BAGHDAD (Reuters) - Iraqi Kurdistan’s oil minister has denied wrongdoing in a murky stock deal that has left some outsiders raising questions about doing business in a relatively stable corner of Iraq.
Ashti Hawrami, natural resources minister of the semiautonomous Kurdish region in northern Iraq, defended financial assistance made privately over the past year to two foreign companies working in the region’s Tawke oilfield.
Hawrami issued a wide-ranging, nine-page statement late on Friday. Earlier, in Oslo, Norwegian authorities pushed for an investigation of transactions made in shares of oil company DNO International, including trades involving the Kurdish Regional government.
Hawrami also vowed Kurdistan would not export oil until a row with Iraq’s central government over payment to foreign companies was settled.
DNO International sold 44 million of its own shares last year to the Kurdish Regional Government (KRG), which ended up in the hands of privately held Turkish company Genel Energy, in the process of merging with Heritage Oil -- a London-listed oil company active in Kurdistan.
After the sale became public last month, the KRG suspended DNO’s activities for allegedly tarnishing its reputation, but the firm’s local operations have since restarted.
In the statement, Hawrami said he arranged assistance for the companies, whose financial woes he said were due partly due to oil export restrictions imposed by Iraq’s central government, in order to keep the region’s energy plans on track.
“The reasons for the help were very clear and sounded. Failure of these two companies would have meant failure of the KRG’s overall policy,” he said.
He wrote that “the $50 million sum involved, which I used for both purposes (initially for DNO and later on for Genel), was approved by my prime minister. It is important to realize that we had clear justifications to help DNO and Genel, as that was to our own self interest.”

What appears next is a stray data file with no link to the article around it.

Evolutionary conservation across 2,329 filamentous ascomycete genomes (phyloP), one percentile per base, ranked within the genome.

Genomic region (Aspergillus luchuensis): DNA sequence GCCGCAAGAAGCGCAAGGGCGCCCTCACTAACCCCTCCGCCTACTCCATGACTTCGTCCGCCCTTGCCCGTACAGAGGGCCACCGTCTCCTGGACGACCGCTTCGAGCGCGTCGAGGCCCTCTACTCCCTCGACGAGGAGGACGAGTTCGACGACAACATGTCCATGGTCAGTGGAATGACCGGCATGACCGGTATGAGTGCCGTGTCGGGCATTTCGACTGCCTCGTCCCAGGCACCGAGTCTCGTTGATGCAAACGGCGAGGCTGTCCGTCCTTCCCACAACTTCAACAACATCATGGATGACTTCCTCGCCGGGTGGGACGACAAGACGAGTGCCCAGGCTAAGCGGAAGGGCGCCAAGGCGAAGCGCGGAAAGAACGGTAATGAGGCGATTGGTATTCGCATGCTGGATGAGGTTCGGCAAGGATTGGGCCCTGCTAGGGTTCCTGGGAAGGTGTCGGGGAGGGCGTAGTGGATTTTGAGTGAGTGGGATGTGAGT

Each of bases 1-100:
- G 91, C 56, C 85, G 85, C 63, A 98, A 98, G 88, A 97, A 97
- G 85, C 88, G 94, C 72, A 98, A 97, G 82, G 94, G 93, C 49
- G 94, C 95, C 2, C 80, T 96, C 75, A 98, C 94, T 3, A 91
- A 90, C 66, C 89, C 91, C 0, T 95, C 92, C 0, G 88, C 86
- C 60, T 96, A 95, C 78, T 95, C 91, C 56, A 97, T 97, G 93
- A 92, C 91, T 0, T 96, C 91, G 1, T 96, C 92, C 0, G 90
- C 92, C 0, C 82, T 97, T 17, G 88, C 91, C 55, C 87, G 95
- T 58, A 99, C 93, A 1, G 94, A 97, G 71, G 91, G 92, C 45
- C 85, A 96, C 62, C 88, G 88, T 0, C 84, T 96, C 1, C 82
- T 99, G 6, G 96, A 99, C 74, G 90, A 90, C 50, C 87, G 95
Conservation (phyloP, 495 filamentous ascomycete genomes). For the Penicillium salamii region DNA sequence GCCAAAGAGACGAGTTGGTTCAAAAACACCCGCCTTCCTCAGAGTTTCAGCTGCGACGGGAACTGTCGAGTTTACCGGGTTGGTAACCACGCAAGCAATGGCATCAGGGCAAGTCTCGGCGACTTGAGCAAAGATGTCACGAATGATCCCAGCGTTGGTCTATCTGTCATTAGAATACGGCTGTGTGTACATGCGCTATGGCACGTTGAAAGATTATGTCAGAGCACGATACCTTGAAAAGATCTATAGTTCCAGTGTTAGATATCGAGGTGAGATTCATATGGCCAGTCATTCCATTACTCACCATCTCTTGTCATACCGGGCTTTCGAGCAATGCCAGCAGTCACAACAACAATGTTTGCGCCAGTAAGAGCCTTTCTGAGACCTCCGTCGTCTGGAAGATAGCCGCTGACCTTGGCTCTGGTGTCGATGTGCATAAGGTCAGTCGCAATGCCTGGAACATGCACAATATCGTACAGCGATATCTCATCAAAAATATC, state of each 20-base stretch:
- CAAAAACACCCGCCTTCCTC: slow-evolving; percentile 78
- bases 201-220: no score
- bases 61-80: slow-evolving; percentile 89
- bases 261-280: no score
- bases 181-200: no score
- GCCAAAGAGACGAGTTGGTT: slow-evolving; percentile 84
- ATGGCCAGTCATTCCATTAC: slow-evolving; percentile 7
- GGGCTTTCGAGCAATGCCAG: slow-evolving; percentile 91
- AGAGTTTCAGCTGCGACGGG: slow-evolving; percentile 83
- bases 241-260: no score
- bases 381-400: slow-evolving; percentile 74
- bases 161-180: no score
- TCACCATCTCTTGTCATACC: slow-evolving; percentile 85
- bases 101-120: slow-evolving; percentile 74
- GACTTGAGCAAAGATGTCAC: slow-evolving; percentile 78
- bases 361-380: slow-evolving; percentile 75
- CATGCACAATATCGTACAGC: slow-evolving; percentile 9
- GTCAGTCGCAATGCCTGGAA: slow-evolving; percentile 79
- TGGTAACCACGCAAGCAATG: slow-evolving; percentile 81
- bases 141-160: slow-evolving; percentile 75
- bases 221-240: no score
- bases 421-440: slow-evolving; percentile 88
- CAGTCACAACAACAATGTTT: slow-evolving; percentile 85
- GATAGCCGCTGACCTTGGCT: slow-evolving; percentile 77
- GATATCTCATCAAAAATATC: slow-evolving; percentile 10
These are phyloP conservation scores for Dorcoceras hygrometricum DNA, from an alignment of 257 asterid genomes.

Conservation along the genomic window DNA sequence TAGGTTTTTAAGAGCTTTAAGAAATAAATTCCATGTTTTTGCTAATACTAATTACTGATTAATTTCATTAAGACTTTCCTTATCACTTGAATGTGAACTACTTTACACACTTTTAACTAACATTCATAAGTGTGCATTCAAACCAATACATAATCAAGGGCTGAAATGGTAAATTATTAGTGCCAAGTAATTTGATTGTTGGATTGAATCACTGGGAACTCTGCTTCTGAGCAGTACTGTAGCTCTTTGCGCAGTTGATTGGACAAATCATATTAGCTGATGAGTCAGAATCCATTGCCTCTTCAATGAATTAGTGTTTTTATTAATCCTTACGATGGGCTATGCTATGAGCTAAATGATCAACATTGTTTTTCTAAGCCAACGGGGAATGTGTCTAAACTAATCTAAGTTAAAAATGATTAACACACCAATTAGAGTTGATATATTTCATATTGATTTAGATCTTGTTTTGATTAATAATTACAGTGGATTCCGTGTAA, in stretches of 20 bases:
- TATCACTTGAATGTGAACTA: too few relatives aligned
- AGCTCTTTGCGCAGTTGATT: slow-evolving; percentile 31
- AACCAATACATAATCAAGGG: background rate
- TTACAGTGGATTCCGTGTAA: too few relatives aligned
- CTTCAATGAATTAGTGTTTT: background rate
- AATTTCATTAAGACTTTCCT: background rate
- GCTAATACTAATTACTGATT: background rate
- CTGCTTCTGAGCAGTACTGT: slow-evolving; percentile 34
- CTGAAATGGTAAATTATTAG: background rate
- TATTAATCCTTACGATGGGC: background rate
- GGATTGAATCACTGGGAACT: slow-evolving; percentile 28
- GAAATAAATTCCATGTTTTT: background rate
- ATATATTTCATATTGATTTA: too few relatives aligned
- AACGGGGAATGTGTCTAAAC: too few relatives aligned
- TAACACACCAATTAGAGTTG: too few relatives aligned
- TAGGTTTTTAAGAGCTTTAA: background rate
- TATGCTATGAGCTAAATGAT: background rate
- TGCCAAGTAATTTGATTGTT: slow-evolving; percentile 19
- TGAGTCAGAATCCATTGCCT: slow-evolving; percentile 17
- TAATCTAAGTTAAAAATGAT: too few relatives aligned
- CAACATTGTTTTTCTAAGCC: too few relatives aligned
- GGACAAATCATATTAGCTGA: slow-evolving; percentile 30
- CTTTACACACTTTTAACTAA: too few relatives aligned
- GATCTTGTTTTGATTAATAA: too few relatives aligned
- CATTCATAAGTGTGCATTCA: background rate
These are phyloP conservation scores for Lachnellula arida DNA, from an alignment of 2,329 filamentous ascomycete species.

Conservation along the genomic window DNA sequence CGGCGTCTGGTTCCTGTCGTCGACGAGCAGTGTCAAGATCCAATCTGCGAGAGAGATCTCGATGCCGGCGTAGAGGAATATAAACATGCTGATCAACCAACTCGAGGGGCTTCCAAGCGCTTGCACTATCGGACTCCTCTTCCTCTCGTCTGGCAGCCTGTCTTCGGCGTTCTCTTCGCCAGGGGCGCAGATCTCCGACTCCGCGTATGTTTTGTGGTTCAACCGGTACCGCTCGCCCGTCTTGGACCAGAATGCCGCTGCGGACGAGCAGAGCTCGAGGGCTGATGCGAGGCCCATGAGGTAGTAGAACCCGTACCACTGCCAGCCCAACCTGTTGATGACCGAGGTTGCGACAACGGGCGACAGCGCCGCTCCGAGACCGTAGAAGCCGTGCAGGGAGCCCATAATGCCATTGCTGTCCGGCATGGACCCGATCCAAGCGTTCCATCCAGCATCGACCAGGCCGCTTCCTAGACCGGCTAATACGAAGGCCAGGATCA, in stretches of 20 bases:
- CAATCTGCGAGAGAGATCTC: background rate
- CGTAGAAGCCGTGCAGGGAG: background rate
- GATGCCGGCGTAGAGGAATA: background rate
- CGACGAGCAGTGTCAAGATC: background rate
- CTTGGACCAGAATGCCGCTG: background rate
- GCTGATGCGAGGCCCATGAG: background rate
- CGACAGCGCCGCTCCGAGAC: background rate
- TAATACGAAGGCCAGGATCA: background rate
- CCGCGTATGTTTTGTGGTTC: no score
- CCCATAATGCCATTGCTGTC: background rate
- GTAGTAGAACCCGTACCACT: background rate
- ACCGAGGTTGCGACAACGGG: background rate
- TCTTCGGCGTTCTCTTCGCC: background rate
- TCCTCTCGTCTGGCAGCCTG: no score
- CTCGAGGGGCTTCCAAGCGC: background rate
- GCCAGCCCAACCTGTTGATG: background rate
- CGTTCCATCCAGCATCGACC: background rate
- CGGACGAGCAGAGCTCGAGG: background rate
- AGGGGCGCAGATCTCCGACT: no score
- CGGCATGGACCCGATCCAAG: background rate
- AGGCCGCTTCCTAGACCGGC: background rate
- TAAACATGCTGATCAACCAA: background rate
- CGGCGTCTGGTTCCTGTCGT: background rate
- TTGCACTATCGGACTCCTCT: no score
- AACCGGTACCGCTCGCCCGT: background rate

Kurdistan is feuding with the Oil Ministry in Baghdad as it seeks to exploit its considerable energy resources independently. The ministry deems Kurdish contracts such as the one with DNO illegal.
While exports from Kurdish fields began this year with backing of the ministry, foreign companies working in Kurdistan have not yet been paid for those exports.
There are few signs the central government, whose oil marketing agency is actually exporting the Kurdish oil, is going to budge on its refusal to provide Kurdish officials with that money.
“We will only resume export with guaranteed payments,” Hawrami wrote.
The minister also blamed political opponents for trying to exploit the DNO situation, faulted the bank which facilitated the stock deal for failing to provide complete information and heaped criticism on the Iraqi Oil Ministry.
Editing by David Gregorio
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